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Adam Yurkewicz | USLHC | USA

View Blog | Read Bio

Days and Weeks

Life is getting very exciting again at CERN.  In conversations about the future we are now using the words “days” and “weeks” instead of “months” and “years”.  Now that beam is back in the LHC, we are eagerly awaiting the first collisions.  The ATLAS detector has been operating 24 hours/7 days a week for a while now, and is ready.  The next milestone will be proton beams going all the way around the LHC ring.  Then the big milestone will be the first collisions of protons in the LHC.

While obviously we want collisions, the question is what can we do with the small amount of data we expect to collect this year?  We will not make any big discoveries in 2009.  We mainly want to establish that the detector is working well and to begin doing some basic checks. This starts with timing.  All of the different parts of the detector (that work pretty much independently of one another) have to be synchronized with each other down to the nanosecond level, something that is very hard to do without an absolute reference.  One really nice reference is a particle traveling through several different subdetectors.

The next thing we can do is find the first “jets” (sprays of particles formed from quarks and gluons), electrons, muons, and so on, the basic particles that our detector is built to detect. After that we can start to calibrate the detector.  This is mainly done by comparing measurements of particles from one part of the detector to measurements of similar particles from other parts of the detector, and also by checking that we measure basic things like the masses of well-known particles to be the same as measured many times by previous experiments.

After being so close last fall, it has been a long wait to get back to this point.  When the explosion happened last September, few people would have guessed it would take this long to get back to this point.  But the excitement of last fall has returned.  The line to get through the gates into CERN was a little longer this morning, parking has been much tougher to find the last couple of weeks, and (of course) the number of meetings is increasing.  After all the years of preparation, we are finally at the start of a wonderful new era of discovery.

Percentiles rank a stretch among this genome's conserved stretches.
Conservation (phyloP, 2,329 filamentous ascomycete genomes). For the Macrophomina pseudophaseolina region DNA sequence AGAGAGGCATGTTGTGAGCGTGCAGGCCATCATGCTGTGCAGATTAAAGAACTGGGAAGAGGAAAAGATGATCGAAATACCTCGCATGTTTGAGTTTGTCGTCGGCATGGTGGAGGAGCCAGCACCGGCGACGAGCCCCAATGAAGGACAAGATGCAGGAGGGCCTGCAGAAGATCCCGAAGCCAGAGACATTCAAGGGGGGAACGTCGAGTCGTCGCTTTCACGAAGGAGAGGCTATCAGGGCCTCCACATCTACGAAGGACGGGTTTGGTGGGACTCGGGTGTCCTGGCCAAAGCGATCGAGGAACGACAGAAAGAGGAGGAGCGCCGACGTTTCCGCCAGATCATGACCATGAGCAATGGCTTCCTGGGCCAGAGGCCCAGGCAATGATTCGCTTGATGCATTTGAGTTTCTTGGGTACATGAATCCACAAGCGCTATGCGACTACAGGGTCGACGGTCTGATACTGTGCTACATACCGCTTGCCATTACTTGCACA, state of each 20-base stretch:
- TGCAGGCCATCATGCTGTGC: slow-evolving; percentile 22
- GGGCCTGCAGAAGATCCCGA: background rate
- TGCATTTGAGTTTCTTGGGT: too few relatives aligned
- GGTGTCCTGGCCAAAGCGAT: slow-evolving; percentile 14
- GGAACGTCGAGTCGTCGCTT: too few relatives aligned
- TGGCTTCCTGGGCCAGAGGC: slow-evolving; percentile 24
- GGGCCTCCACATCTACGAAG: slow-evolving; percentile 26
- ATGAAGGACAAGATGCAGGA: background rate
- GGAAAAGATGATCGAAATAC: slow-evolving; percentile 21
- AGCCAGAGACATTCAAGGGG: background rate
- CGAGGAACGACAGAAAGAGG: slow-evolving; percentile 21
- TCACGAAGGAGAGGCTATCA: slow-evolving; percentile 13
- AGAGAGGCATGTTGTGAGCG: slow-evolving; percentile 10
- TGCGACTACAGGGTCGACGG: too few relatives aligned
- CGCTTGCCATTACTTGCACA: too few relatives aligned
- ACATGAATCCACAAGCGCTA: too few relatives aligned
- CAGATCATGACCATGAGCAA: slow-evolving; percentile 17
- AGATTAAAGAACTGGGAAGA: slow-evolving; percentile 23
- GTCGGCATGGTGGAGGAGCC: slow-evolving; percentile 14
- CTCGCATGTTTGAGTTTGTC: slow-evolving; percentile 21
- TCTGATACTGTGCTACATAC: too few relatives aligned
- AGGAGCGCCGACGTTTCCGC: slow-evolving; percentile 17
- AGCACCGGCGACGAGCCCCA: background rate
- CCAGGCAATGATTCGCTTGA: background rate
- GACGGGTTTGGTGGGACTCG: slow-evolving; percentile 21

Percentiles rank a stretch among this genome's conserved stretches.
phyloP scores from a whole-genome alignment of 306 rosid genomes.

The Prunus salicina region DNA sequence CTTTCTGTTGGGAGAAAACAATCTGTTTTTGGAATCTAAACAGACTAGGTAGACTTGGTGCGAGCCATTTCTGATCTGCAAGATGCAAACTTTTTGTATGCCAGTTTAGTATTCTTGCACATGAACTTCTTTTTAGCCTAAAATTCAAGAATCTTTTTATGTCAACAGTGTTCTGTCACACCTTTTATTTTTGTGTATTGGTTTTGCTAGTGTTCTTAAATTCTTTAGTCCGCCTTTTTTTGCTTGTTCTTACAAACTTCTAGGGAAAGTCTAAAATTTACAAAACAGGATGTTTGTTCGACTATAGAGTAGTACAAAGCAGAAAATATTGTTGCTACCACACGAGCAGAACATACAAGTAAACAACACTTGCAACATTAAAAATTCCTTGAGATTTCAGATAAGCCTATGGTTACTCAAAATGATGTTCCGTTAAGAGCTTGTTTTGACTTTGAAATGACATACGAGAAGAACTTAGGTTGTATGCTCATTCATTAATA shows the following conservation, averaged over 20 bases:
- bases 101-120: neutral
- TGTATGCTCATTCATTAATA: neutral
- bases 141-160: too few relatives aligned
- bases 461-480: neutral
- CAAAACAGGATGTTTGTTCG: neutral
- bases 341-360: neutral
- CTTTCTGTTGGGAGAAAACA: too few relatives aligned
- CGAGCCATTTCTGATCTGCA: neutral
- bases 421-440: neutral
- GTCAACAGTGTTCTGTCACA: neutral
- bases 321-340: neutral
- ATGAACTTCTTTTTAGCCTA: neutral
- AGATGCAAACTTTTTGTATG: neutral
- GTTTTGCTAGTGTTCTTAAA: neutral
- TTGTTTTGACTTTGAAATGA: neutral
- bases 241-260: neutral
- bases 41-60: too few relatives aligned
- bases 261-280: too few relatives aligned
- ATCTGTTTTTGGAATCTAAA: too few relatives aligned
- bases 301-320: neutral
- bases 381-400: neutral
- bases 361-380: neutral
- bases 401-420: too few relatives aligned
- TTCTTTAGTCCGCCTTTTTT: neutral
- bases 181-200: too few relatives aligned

14 Responses to “Days and Weeks”

  1. Jeff Handy says:

    Please just be sure, when you destroy the entire universe, that it’s quick and painless. ;) Kidding! I’m just hoping nothing bad happens again. Finally getting real full-powered data will be quite exciting regardless of the wait for enough data for discovery. It’s great to see the buzz happening once again!

  2. heyhey says:

    Cool! I eagerly await whatever might come of this.

  3. Wallmott says:

    Is the LHC delayed even more?

    On Cersn web site they have changed “The first High energy collisions will most likley occur after mid december” to “The first high energy collisions will most likely occur in early 2010″

  4. Lac Léman says:

    Hi Wallmott,

    Indeed, there is some more delay. Cern’s communication is somewhat inconsistent. This time it seems to be much less severe. They just wanna make sure they don’t blow the thing up again :-)
    The status overview (slide 3) of the LPC Monday Meeting looks promising and the schedule foresees at least some slightly accelerated (2×1.2 Tev) collisions (slide 6) for christmas.
    The most recent large presentation about the LHC Status is from Monday by Steve Myers, held at the HCP2009 – Hadron Collider Physics Symposium.

    Current status info is available at the
    LPC Monday Meetings.

  5. > “The first high energy collisions will most likely occur in early 2010″

    What they mean technically is: they want collisions with center-of-mass energy around 2.1 before christmas. This is called “low energy” even though it would make it the highest energy collider in the world.